Data from: No evidence that genetic compatibility drives extra-pair behavior in female blue-footed boobies
Cite this dataset
Kiere, Lynna Marie; Ramos, Alejandra G.; Drummond, Hugh (2016). Data from: No evidence that genetic compatibility drives extra-pair behavior in female blue-footed boobies [Dataset]. Dryad. https://doi.org/10.5061/dryad.02vs1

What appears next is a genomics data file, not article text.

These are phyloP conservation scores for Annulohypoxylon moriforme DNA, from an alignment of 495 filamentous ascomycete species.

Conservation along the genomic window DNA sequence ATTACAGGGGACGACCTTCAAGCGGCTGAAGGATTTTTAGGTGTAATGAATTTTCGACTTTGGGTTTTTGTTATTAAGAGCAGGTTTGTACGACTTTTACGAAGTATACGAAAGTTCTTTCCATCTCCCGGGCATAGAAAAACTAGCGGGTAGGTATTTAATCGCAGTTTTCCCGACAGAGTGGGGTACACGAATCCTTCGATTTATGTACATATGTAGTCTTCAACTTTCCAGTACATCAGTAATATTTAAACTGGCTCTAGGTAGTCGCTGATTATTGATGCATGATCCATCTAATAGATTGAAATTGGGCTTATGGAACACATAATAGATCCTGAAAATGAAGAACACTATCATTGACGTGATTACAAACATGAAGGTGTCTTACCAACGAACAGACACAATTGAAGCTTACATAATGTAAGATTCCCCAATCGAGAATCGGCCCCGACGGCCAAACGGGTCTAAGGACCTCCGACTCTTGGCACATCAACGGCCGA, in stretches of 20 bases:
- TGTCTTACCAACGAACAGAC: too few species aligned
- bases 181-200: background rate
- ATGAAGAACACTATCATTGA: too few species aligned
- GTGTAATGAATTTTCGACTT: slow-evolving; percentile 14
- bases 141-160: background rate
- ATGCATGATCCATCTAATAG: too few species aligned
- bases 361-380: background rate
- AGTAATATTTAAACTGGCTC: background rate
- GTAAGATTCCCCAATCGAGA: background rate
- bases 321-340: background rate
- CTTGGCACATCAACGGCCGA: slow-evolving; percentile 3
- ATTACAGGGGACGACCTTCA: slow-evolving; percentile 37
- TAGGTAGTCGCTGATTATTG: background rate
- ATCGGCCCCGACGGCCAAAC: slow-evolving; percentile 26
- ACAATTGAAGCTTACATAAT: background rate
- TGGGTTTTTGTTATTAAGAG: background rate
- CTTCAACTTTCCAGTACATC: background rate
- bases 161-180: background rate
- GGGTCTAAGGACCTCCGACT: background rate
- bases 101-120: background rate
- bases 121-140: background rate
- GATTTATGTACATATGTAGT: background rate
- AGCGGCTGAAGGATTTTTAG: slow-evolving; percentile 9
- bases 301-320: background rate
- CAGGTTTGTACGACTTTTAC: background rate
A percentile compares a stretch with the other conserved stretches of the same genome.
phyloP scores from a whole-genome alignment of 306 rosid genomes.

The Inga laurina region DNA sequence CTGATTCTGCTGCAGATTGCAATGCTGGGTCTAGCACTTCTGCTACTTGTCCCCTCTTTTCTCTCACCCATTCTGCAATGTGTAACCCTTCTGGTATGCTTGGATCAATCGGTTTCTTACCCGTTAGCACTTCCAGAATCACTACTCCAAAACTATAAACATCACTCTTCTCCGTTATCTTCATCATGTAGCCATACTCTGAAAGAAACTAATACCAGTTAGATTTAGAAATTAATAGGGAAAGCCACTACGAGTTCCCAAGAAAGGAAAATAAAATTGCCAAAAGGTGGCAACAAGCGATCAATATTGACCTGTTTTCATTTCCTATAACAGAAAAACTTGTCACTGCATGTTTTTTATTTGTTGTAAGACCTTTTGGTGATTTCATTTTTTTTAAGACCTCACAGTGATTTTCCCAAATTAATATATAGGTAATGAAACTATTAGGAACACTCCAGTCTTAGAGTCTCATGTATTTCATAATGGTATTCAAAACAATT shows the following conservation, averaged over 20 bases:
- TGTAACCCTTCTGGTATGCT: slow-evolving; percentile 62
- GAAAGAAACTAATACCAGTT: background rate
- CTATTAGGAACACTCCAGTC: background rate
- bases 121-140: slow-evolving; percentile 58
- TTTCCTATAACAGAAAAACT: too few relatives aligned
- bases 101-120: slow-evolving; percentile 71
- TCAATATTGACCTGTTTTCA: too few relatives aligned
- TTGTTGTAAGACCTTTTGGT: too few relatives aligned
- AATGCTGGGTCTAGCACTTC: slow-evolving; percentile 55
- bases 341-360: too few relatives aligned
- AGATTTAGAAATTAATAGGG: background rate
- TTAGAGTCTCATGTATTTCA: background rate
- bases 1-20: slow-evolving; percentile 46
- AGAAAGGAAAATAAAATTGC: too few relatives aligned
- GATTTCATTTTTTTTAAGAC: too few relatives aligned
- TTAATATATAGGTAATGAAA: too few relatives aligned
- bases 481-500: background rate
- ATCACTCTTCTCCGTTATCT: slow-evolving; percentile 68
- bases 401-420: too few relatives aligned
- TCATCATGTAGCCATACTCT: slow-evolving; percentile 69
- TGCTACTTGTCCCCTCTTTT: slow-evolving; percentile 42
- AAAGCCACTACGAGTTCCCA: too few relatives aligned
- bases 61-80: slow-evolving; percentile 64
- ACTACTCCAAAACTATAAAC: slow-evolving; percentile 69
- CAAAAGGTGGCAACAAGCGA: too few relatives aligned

The function of female birds' extra-pair (EP) behavior has remained an unresolved question in ornithology and behavioral ecology for > 30 yr. The genetic compatibility hypothesis (GCH) proposes that females benefit by acquiring biological sires that yield more heterozygous, and therefore fitter, offspring than their social mates. We used ten polymorphic microsatellite loci to test GCH predictions and its assumption that fitness increases with heterozygosity in blue-footed boobies Sula nebouxii, a long-lived tropical seabird. Our predictions were not supported. Heterozygosity was uncorrelated with quality indicators (fledging probability, fledgling or adult body size or mass, adult ornamentation, mean breeding success). Females were no more likely to have EP behavior or chicks when their social mates were less heterozygous or compatible, nor were EP males more heterozygous or compatible than the males they cuckolded. Finally, EP chicks were no more heterozygous than within-pair chicks overall or in half-sib comparisons, nor were within-pair chicks from all-within-pair nests more heterozygous that those with EP nest-mates. There are both methodological and biological explanations for these consistently negative results. Inadequate sample size is possible but unlikely, since our samples were comparable or larger than those of similar studies with significant findings. Lack of identity disequilibrium (within-individual heterozygosity correlation) among our marker loci could be responsible, and suggests either insufficient marker coverage or lack of inbreeding, bottleneck, and/or admixture. An independent social pedigree revealed infrequent inbreeding, suggesting that pressure on females to select sires that maximize offspring heterozygosity may be genuinely lax. Alternatively, it is possible that the GCH is only upheld when selection on young is strongest; this would not be detected in our sample, which was taken during an extremely productive year. Whatever their cause, our results expand the taxonomic breadth of avian EP behavior analyses and should be considered in future evaluations of the GCH.